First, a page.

Bhaskara I

Bhaskara I
flourished с 629, possibly Valabhi, India

Indian astronomer and mathematician.

His fame rests on three treatises he composed on the works of Aryabhata I (b. 476). Two of these, known today as Mahabhaskariya ("Great Book of Bhaskara") and Laghubhaskariya ("Small Book of Bhaskara"), are astronomical works in verse, while Aryabhatiyabhashya (629) is a prose commentary on the Aryabhatiya of Aryabhata. Bhaskara stressed the importance of proving mathematical rules rather than just relying on tradition or expediency.

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▪ Indian astronomer and mathematician
flourished c. 629, possibly Valabhi, near modern Bhavnagar, Saurashtra, India

      Indian astronomer and mathematician who helped to disseminate the mathematical work of Aryabhata I (born 476).

      Little is known about the life of Bhaskara; I is appended to his name to distinguish him from a 12th-century Indian astronomer of the same name. In his writings there are clues to possible locations for his life, such as Valabhi, the capital of the Maitraka Dynasty, and Ashmaka, a town in Andhra Pradesh and the location of a school of followers of Aryabhata. His fame rests on three treatises he composed on the works of Aryabhata. Two of these treatises, known today as Mahabhaskariya (“Great Book of Bhaskara”) and Laghubhaskariya (“Small Book of Bhaskara”), are astronomical works in verse, while Aryabhatiyabhashya (629) is a prose commentary on the Aryabhatiya of Aryabhata. Bhaskara's works were particularly popular in South India.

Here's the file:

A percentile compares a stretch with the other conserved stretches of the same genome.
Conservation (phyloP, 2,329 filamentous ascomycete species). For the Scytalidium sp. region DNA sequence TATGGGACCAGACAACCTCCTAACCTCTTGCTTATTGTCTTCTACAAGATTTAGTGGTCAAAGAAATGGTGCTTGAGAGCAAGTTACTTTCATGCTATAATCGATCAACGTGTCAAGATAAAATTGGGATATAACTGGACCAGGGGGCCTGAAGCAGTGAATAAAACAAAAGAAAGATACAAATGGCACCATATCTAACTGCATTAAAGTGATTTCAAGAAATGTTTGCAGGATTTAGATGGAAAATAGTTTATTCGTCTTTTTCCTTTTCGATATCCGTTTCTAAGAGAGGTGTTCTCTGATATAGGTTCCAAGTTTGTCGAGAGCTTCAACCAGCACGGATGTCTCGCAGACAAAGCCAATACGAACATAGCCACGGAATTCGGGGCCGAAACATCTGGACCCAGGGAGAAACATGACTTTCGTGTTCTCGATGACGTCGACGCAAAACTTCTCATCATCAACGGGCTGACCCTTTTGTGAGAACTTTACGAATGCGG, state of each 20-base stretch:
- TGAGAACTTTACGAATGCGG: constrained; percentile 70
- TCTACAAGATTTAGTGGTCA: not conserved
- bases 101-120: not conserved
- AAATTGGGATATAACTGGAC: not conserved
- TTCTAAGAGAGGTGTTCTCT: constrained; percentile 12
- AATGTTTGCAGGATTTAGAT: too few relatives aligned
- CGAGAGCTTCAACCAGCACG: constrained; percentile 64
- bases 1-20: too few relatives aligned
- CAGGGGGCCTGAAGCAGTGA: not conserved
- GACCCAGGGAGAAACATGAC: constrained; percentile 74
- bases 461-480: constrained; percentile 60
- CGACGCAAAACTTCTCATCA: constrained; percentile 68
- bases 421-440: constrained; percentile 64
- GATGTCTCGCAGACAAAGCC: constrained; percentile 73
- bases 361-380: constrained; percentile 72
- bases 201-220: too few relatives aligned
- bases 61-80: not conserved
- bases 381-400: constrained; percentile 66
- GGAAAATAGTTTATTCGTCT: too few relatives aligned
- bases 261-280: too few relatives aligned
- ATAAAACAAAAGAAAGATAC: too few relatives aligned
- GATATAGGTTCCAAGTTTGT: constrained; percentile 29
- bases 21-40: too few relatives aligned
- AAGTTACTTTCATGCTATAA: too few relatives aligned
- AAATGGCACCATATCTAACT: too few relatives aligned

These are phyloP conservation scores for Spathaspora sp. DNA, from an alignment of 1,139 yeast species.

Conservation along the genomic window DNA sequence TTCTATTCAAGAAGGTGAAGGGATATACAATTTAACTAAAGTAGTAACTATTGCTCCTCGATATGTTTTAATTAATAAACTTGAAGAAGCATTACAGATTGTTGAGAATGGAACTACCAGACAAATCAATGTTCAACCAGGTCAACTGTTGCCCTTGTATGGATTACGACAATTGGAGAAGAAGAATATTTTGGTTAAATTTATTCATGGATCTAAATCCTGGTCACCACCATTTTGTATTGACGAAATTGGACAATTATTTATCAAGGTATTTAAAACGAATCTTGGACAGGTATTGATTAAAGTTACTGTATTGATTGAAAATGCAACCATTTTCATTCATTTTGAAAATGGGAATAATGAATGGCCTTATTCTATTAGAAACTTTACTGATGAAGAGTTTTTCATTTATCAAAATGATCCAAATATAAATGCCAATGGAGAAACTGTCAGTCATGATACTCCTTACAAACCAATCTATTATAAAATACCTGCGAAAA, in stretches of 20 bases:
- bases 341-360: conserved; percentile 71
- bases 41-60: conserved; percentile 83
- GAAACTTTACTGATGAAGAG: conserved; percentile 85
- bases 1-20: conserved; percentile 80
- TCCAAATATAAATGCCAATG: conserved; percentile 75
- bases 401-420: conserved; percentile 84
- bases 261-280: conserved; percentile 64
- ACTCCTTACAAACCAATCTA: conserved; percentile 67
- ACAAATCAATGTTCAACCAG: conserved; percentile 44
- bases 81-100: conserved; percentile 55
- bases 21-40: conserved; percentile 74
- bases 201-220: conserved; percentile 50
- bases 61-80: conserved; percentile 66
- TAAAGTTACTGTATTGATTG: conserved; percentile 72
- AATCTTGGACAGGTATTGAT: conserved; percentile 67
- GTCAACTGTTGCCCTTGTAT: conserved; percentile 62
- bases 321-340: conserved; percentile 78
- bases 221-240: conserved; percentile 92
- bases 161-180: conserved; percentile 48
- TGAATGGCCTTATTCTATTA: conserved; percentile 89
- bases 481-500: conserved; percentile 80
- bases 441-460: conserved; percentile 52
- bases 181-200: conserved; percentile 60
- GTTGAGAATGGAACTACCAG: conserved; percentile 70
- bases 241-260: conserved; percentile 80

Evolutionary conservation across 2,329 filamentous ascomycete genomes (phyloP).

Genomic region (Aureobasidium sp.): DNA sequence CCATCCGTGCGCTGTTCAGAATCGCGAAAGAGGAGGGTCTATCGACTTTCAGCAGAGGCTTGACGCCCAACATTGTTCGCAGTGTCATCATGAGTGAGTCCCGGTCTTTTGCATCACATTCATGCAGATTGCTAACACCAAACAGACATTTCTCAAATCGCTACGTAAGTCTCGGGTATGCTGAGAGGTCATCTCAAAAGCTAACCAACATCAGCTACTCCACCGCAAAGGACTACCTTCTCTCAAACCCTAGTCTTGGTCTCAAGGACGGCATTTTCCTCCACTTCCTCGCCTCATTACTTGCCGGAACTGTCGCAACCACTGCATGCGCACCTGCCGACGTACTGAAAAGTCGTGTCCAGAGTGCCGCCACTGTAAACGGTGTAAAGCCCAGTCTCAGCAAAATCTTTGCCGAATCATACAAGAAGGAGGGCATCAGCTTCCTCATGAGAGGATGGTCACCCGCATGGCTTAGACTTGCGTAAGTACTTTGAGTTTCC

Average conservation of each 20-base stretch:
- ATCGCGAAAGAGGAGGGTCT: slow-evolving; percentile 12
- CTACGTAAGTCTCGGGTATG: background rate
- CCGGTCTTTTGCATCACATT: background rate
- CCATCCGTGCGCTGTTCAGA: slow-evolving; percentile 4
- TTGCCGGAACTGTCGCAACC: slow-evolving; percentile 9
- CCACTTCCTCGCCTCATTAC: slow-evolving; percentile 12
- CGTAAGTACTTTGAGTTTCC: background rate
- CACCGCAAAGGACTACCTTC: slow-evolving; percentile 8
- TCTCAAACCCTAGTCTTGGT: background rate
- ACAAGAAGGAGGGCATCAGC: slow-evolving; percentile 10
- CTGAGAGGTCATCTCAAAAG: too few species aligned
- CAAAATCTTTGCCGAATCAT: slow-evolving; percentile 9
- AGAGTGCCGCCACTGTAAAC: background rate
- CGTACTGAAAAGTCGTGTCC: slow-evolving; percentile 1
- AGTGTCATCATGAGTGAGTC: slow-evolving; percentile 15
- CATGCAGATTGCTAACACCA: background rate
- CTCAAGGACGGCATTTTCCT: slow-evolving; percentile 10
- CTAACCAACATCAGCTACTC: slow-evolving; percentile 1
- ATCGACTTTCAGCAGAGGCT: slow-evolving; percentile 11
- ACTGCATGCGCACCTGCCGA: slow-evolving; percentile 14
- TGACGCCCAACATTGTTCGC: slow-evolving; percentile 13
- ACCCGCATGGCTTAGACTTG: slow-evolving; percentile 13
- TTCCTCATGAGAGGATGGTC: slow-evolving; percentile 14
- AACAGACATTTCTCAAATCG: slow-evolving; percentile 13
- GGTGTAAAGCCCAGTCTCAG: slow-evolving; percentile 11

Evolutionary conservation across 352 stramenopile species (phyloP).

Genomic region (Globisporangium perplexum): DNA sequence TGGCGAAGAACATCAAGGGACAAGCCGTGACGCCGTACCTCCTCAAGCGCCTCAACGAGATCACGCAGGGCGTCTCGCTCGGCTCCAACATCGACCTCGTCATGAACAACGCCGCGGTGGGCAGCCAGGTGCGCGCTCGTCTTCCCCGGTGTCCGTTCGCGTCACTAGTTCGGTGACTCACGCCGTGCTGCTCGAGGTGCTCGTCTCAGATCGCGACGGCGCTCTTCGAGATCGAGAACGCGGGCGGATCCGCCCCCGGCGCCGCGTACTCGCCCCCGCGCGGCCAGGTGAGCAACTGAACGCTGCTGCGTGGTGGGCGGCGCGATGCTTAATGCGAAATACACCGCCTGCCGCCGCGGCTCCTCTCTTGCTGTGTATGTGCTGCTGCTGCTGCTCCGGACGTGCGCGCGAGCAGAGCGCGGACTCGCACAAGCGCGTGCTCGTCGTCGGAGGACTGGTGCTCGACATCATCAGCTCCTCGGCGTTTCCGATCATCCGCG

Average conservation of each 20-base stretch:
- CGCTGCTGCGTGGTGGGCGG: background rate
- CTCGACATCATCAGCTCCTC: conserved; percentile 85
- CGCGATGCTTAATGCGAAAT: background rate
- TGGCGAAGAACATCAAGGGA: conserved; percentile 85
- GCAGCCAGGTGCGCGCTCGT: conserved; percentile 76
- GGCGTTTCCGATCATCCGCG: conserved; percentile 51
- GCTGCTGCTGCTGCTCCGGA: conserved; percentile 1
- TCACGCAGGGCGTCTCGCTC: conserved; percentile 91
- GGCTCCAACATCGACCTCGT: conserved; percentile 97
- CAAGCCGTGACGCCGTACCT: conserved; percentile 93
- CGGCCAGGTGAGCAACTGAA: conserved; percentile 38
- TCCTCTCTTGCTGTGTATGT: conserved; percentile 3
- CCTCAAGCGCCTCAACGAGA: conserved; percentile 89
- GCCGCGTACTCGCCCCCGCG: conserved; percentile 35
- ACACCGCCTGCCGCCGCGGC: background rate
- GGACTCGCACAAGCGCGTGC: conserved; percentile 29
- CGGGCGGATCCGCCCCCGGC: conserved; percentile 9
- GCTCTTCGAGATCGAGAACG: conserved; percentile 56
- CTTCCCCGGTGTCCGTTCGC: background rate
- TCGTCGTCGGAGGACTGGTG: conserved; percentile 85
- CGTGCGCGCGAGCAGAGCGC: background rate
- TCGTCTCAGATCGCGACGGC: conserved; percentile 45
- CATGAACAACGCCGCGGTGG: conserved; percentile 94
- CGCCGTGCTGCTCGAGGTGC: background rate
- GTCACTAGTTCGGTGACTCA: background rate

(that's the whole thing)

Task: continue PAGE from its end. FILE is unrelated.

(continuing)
Planetary longitudes, heliacal rising and setting of the planets, conjunctions among the planets and stars, solar and lunar eclipses (eclipse), and the phases of the Moon are among the topics Bhaskara discusses in his astronomical treatises. He also includes a remarkably accurate approximation for the sine function: in modern notation, sin x = 4x(180 − x)/(40,500 − x(180 − x)), where x is in degrees.

      In his commentary on the Aryabhatiya, Bhaskara explains in detail Aryabhata's method of solving linear equations (linear equation) and provides a number of illustrative astronomical examples. Bhaskara particularly stressed the importance of proving mathematical rules rather than just relying on tradition or expediency. In supporting Aryabhata's approximation to π, Bhaskara criticized the traditional use of √10 for it (common among Jain mathematicians).

Takao Hayashi
 

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Universalium. 2010.

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